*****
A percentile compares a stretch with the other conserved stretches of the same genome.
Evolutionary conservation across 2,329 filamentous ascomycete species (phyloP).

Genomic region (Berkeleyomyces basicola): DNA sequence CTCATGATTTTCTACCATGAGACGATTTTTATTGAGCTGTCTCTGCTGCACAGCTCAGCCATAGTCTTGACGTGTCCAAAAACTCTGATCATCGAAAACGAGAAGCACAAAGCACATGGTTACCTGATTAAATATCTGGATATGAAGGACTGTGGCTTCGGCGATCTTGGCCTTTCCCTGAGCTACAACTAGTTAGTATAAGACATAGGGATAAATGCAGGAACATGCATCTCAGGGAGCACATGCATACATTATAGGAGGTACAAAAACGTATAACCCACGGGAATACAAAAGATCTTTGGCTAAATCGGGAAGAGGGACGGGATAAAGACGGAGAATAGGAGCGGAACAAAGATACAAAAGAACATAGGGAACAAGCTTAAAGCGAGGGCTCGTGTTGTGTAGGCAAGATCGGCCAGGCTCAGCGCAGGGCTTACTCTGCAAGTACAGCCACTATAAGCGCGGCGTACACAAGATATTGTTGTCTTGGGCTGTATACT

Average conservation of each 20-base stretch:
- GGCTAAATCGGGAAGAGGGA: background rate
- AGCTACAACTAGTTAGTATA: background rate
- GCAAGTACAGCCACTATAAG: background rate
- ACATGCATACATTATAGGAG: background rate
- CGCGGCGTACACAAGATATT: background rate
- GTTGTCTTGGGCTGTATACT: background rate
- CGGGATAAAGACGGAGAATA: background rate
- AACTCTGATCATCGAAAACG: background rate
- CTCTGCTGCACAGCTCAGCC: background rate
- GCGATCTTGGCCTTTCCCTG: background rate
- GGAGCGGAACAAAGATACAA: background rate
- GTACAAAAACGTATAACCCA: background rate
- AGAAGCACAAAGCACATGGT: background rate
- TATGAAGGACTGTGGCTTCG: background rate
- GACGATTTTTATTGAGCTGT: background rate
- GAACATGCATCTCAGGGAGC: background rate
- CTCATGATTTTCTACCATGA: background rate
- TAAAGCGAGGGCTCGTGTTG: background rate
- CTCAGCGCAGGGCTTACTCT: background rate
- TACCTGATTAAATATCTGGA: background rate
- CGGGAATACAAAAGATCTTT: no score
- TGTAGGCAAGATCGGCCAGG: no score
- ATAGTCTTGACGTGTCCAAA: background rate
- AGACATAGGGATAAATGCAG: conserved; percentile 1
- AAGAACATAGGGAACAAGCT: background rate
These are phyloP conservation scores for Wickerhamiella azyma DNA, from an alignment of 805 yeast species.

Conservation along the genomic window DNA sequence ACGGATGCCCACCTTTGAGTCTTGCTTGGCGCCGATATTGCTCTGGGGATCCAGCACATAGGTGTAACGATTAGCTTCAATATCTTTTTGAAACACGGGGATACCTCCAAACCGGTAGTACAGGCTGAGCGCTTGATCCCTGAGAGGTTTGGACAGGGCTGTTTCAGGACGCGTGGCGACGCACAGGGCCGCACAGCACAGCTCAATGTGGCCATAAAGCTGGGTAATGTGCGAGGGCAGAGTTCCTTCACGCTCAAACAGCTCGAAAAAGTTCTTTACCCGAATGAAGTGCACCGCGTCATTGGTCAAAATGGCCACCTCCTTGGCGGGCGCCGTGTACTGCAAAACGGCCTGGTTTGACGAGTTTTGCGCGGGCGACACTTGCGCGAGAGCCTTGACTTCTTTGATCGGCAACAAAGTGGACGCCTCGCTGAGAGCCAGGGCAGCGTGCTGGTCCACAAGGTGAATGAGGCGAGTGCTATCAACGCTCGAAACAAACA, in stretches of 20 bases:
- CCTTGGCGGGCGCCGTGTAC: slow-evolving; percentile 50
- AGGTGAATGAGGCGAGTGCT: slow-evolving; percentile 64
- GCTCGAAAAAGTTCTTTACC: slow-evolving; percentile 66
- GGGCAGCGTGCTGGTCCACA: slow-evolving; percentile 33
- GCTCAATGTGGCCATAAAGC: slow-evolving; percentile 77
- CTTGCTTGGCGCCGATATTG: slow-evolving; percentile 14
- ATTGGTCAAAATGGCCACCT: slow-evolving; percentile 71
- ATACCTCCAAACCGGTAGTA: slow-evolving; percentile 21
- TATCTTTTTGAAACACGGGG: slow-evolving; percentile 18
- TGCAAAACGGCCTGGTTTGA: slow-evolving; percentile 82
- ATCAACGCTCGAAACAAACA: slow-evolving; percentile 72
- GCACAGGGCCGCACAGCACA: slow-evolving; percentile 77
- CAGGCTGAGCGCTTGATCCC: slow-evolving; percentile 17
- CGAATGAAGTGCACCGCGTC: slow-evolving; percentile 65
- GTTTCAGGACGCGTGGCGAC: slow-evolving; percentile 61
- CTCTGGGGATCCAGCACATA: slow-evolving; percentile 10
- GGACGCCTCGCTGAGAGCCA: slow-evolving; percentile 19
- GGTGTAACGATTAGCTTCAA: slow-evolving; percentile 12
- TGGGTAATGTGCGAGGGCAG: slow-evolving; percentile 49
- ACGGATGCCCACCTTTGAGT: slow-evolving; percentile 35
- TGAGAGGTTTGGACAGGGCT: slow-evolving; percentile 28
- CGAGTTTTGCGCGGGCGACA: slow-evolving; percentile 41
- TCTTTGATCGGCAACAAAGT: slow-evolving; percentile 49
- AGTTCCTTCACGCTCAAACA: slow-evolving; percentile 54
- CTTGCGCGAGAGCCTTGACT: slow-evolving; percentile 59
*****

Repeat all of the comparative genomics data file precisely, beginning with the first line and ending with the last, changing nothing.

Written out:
A percentile compares a stretch with the other conserved stretches of the same genome.
Evolutionary conservation across 2,329 filamentous ascomycete species (phyloP).

Genomic region (Berkeleyomyces basicola): DNA sequence CTCATGATTTTCTACCATGAGACGATTTTTATTGAGCTGTCTCTGCTGCACAGCTCAGCCATAGTCTTGACGTGTCCAAAAACTCTGATCATCGAAAACGAGAAGCACAAAGCACATGGTTACCTGATTAAATATCTGGATATGAAGGACTGTGGCTTCGGCGATCTTGGCCTTTCCCTGAGCTACAACTAGTTAGTATAAGACATAGGGATAAATGCAGGAACATGCATCTCAGGGAGCACATGCATACATTATAGGAGGTACAAAAACGTATAACCCACGGGAATACAAAAGATCTTTGGCTAAATCGGGAAGAGGGACGGGATAAAGACGGAGAATAGGAGCGGAACAAAGATACAAAAGAACATAGGGAACAAGCTTAAAGCGAGGGCTCGTGTTGTGTAGGCAAGATCGGCCAGGCTCAGCGCAGGGCTTACTCTGCAAGTACAGCCACTATAAGCGCGGCGTACACAAGATATTGTTGTCTTGGGCTGTATACT

Average conservation of each 20-base stretch:
- GGCTAAATCGGGAAGAGGGA: background rate
- AGCTACAACTAGTTAGTATA: background rate
- GCAAGTACAGCCACTATAAG: background rate
- ACATGCATACATTATAGGAG: background rate
- CGCGGCGTACACAAGATATT: background rate
- GTTGTCTTGGGCTGTATACT: background rate
- CGGGATAAAGACGGAGAATA: background rate
- AACTCTGATCATCGAAAACG: background rate
- CTCTGCTGCACAGCTCAGCC: background rate
- GCGATCTTGGCCTTTCCCTG: background rate
- GGAGCGGAACAAAGATACAA: background rate
- GTACAAAAACGTATAACCCA: background rate
- AGAAGCACAAAGCACATGGT: background rate
- TATGAAGGACTGTGGCTTCG: background rate
- GACGATTTTTATTGAGCTGT: background rate
- GAACATGCATCTCAGGGAGC: background rate
- CTCATGATTTTCTACCATGA: background rate
- TAAAGCGAGGGCTCGTGTTG: background rate
- CTCAGCGCAGGGCTTACTCT: background rate
- TACCTGATTAAATATCTGGA: background rate
- CGGGAATACAAAAGATCTTT: no score
- TGTAGGCAAGATCGGCCAGG: no score
- ATAGTCTTGACGTGTCCAAA: background rate
- AGACATAGGGATAAATGCAG: conserved; percentile 1
- AAGAACATAGGGAACAAGCT: background rate
These are phyloP conservation scores for Wickerhamiella azyma DNA, from an alignment of 805 yeast species.

Conservation along the genomic window DNA sequence ACGGATGCCCACCTTTGAGTCTTGCTTGGCGCCGATATTGCTCTGGGGATCCAGCACATAGGTGTAACGATTAGCTTCAATATCTTTTTGAAACACGGGGATACCTCCAAACCGGTAGTACAGGCTGAGCGCTTGATCCCTGAGAGGTTTGGACAGGGCTGTTTCAGGACGCGTGGCGACGCACAGGGCCGCACAGCACAGCTCAATGTGGCCATAAAGCTGGGTAATGTGCGAGGGCAGAGTTCCTTCACGCTCAAACAGCTCGAAAAAGTTCTTTACCCGAATGAAGTGCACCGCGTCATTGGTCAAAATGGCCACCTCCTTGGCGGGCGCCGTGTACTGCAAAACGGCCTGGTTTGACGAGTTTTGCGCGGGCGACACTTGCGCGAGAGCCTTGACTTCTTTGATCGGCAACAAAGTGGACGCCTCGCTGAGAGCCAGGGCAGCGTGCTGGTCCACAAGGTGAATGAGGCGAGTGCTATCAACGCTCGAAACAAACA, in stretches of 20 bases:
- CCTTGGCGGGCGCCGTGTAC: slow-evolving; percentile 50
- AGGTGAATGAGGCGAGTGCT: slow-evolving; percentile 64
- GCTCGAAAAAGTTCTTTACC: slow-evolving; percentile 66
- GGGCAGCGTGCTGGTCCACA: slow-evolving; percentile 33
- GCTCAATGTGGCCATAAAGC: slow-evolving; percentile 77
- CTTGCTTGGCGCCGATATTG: slow-evolving; percentile 14
- ATTGGTCAAAATGGCCACCT: slow-evolving; percentile 71
- ATACCTCCAAACCGGTAGTA: slow-evolving; percentile 21
- TATCTTTTTGAAACACGGGG: slow-evolving; percentile 18
- TGCAAAACGGCCTGGTTTGA: slow-evolving; percentile 82
- ATCAACGCTCGAAACAAACA: slow-evolving; percentile 72
- GCACAGGGCCGCACAGCACA: slow-evolving; percentile 77
- CAGGCTGAGCGCTTGATCCC: slow-evolving; percentile 17
- CGAATGAAGTGCACCGCGTC: slow-evolving; percentile 65
- GTTTCAGGACGCGTGGCGAC: slow-evolving; percentile 61
- CTCTGGGGATCCAGCACATA: slow-evolving; percentile 10
- GGACGCCTCGCTGAGAGCCA: slow-evolving; percentile 19
- GGTGTAACGATTAGCTTCAA: slow-evolving; percentile 12
- TGGGTAATGTGCGAGGGCAG: slow-evolving; percentile 49
- ACGGATGCCCACCTTTGAGT: slow-evolving; percentile 35
- TGAGAGGTTTGGACAGGGCT: slow-evolving; percentile 28
- CGAGTTTTGCGCGGGCGACA: slow-evolving; percentile 41
- TCTTTGATCGGCAACAAAGT: slow-evolving; percentile 49
- AGTTCCTTCACGCTCAAACA: slow-evolving; percentile 54
- CTTGCGCGAGAGCCTTGACT: slow-evolving; percentile 59